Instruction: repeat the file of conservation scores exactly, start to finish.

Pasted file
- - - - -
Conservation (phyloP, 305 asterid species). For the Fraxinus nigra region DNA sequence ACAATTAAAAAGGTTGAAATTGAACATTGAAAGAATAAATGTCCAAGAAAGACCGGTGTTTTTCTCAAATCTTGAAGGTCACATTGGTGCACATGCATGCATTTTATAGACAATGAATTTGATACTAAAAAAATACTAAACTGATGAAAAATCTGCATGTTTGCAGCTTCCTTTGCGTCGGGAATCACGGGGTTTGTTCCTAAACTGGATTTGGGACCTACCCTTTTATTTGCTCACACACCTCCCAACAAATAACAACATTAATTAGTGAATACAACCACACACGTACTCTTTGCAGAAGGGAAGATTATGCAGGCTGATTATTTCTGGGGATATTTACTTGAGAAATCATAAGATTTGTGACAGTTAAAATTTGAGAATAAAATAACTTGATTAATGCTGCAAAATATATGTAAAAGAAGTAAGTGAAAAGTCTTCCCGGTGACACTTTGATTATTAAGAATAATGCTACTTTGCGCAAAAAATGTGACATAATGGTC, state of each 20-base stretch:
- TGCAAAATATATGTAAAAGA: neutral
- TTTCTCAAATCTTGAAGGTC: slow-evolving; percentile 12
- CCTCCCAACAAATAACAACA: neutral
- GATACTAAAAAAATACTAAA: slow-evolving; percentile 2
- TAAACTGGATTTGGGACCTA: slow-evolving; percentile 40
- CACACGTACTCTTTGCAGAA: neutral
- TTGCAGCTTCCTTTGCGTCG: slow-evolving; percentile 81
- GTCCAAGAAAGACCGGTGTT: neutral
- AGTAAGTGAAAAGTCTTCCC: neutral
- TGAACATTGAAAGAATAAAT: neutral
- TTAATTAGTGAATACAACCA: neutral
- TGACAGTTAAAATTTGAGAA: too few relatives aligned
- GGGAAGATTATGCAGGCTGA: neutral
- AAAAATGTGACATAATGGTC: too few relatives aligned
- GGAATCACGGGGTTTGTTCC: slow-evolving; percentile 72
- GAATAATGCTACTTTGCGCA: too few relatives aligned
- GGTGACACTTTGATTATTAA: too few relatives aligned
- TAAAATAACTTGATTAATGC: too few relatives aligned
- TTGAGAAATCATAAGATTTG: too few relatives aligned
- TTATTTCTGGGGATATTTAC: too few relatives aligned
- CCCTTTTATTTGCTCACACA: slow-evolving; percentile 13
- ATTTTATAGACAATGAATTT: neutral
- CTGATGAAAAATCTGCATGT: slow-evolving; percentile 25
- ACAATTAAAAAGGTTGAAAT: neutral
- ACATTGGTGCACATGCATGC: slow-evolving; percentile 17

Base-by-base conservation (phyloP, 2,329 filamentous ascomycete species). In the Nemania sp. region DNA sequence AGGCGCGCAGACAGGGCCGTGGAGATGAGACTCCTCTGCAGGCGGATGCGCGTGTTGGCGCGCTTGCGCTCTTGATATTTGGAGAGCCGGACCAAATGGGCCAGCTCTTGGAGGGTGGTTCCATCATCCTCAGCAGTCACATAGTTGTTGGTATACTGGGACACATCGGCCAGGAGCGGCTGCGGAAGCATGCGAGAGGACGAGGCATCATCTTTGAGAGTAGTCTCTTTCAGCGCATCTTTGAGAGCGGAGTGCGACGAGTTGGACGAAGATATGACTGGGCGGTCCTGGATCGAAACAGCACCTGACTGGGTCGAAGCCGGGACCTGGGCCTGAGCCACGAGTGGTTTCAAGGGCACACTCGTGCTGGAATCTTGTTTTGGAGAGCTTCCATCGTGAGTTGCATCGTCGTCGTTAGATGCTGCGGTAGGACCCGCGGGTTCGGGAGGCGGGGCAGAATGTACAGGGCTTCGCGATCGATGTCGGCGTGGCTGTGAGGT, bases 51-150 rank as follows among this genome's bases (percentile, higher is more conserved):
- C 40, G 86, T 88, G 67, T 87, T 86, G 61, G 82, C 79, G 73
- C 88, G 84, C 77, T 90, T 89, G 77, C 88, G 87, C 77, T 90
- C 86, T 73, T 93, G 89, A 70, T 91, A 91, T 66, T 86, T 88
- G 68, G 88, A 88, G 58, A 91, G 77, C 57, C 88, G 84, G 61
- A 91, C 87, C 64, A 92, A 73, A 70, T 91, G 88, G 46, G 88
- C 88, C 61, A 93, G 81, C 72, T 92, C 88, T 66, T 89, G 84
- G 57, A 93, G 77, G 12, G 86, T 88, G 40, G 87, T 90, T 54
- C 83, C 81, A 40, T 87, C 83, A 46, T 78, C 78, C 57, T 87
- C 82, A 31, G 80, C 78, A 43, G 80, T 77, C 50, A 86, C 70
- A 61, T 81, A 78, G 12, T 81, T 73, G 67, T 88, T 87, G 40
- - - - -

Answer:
Conservation (phyloP, 305 asterid species). For the Fraxinus nigra region DNA sequence ACAATTAAAAAGGTTGAAATTGAACATTGAAAGAATAAATGTCCAAGAAAGACCGGTGTTTTTCTCAAATCTTGAAGGTCACATTGGTGCACATGCATGCATTTTATAGACAATGAATTTGATACTAAAAAAATACTAAACTGATGAAAAATCTGCATGTTTGCAGCTTCCTTTGCGTCGGGAATCACGGGGTTTGTTCCTAAACTGGATTTGGGACCTACCCTTTTATTTGCTCACACACCTCCCAACAAATAACAACATTAATTAGTGAATACAACCACACACGTACTCTTTGCAGAAGGGAAGATTATGCAGGCTGATTATTTCTGGGGATATTTACTTGAGAAATCATAAGATTTGTGACAGTTAAAATTTGAGAATAAAATAACTTGATTAATGCTGCAAAATATATGTAAAAGAAGTAAGTGAAAAGTCTTCCCGGTGACACTTTGATTATTAAGAATAATGCTACTTTGCGCAAAAAATGTGACATAATGGTC, state of each 20-base stretch:
- TGCAAAATATATGTAAAAGA: neutral
- TTTCTCAAATCTTGAAGGTC: slow-evolving; percentile 12
- CCTCCCAACAAATAACAACA: neutral
- GATACTAAAAAAATACTAAA: slow-evolving; percentile 2
- TAAACTGGATTTGGGACCTA: slow-evolving; percentile 40
- CACACGTACTCTTTGCAGAA: neutral
- TTGCAGCTTCCTTTGCGTCG: slow-evolving; percentile 81
- GTCCAAGAAAGACCGGTGTT: neutral
- AGTAAGTGAAAAGTCTTCCC: neutral
- TGAACATTGAAAGAATAAAT: neutral
- TTAATTAGTGAATACAACCA: neutral
- TGACAGTTAAAATTTGAGAA: too few relatives aligned
- GGGAAGATTATGCAGGCTGA: neutral
- AAAAATGTGACATAATGGTC: too few relatives aligned
- GGAATCACGGGGTTTGTTCC: slow-evolving; percentile 72
- GAATAATGCTACTTTGCGCA: too few relatives aligned
- GGTGACACTTTGATTATTAA: too few relatives aligned
- TAAAATAACTTGATTAATGC: too few relatives aligned
- TTGAGAAATCATAAGATTTG: too few relatives aligned
- TTATTTCTGGGGATATTTAC: too few relatives aligned
- CCCTTTTATTTGCTCACACA: slow-evolving; percentile 13
- ATTTTATAGACAATGAATTT: neutral
- CTGATGAAAAATCTGCATGT: slow-evolving; percentile 25
- ACAATTAAAAAGGTTGAAAT: neutral
- ACATTGGTGCACATGCATGC: slow-evolving; percentile 17

Base-by-base conservation (phyloP, 2,329 filamentous ascomycete species). In the Nemania sp. region DNA sequence AGGCGCGCAGACAGGGCCGTGGAGATGAGACTCCTCTGCAGGCGGATGCGCGTGTTGGCGCGCTTGCGCTCTTGATATTTGGAGAGCCGGACCAAATGGGCCAGCTCTTGGAGGGTGGTTCCATCATCCTCAGCAGTCACATAGTTGTTGGTATACTGGGACACATCGGCCAGGAGCGGCTGCGGAAGCATGCGAGAGGACGAGGCATCATCTTTGAGAGTAGTCTCTTTCAGCGCATCTTTGAGAGCGGAGTGCGACGAGTTGGACGAAGATATGACTGGGCGGTCCTGGATCGAAACAGCACCTGACTGGGTCGAAGCCGGGACCTGGGCCTGAGCCACGAGTGGTTTCAAGGGCACACTCGTGCTGGAATCTTGTTTTGGAGAGCTTCCATCGTGAGTTGCATCGTCGTCGTTAGATGCTGCGGTAGGACCCGCGGGTTCGGGAGGCGGGGCAGAATGTACAGGGCTTCGCGATCGATGTCGGCGTGGCTGTGAGGT, bases 51-150 rank as follows among this genome's bases (percentile, higher is more conserved):
- C 40, G 86, T 88, G 67, T 87, T 86, G 61, G 82, C 79, G 73
- C 88, G 84, C 77, T 90, T 89, G 77, C 88, G 87, C 77, T 90
- C 86, T 73, T 93, G 89, A 70, T 91, A 91, T 66, T 86, T 88
- G 68, G 88, A 88, G 58, A 91, G 77, C 57, C 88, G 84, G 61
- A 91, C 87, C 64, A 92, A 73, A 70, T 91, G 88, G 46, G 88
- C 88, C 61, A 93, G 81, C 72, T 92, C 88, T 66, T 89, G 84
- G 57, A 93, G 77, G 12, G 86, T 88, G 40, G 87, T 90, T 54
- C 83, C 81, A 40, T 87, C 83, A 46, T 78, C 78, C 57, T 87
- C 82, A 31, G 80, C 78, A 43, G 80, T 77, C 50, A 86, C 70
- A 61, T 81, A 78, G 12, T 81, T 73, G 67, T 88, T 87, G 40